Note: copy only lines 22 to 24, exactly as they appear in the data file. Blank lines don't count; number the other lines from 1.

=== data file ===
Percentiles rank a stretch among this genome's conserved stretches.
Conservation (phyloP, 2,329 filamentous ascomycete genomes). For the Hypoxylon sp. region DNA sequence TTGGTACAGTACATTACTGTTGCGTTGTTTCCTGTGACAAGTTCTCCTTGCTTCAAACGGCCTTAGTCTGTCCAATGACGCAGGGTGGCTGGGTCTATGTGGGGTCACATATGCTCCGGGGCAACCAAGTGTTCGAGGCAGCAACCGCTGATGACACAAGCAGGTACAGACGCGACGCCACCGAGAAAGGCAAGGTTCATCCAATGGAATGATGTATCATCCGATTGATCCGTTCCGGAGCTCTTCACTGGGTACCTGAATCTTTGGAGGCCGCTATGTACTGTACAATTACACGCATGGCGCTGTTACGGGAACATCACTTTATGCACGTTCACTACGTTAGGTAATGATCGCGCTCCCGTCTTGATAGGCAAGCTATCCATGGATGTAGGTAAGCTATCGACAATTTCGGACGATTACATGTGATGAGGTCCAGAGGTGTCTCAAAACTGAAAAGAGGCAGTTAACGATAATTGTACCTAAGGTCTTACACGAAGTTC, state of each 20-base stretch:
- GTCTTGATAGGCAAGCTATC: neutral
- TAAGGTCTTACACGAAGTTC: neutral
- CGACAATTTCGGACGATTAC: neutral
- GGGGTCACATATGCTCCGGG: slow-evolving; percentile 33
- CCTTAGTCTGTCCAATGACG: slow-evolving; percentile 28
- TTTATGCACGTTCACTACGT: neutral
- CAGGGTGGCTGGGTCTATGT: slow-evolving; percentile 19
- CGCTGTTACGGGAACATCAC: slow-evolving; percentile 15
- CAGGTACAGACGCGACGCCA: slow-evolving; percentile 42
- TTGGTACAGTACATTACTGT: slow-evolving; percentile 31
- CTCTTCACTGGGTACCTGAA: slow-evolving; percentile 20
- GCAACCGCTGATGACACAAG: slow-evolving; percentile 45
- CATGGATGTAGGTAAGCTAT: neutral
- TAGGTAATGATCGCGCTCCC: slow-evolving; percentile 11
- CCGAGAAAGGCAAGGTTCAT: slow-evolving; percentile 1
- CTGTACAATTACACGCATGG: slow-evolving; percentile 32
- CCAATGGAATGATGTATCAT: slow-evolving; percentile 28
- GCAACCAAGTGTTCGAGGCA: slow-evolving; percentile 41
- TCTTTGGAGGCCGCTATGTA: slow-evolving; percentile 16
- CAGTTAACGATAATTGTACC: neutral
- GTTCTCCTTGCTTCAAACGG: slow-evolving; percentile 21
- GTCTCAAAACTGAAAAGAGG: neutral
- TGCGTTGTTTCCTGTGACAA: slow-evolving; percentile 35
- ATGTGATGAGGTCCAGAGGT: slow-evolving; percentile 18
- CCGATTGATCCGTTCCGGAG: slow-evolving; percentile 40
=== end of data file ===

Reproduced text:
- CAGTTAACGATAATTGTACC: neutral
- GTTCTCCTTGCTTCAAACGG: slow-evolving; percentile 21
- GTCTCAAAACTGAAAAGAGG: neutral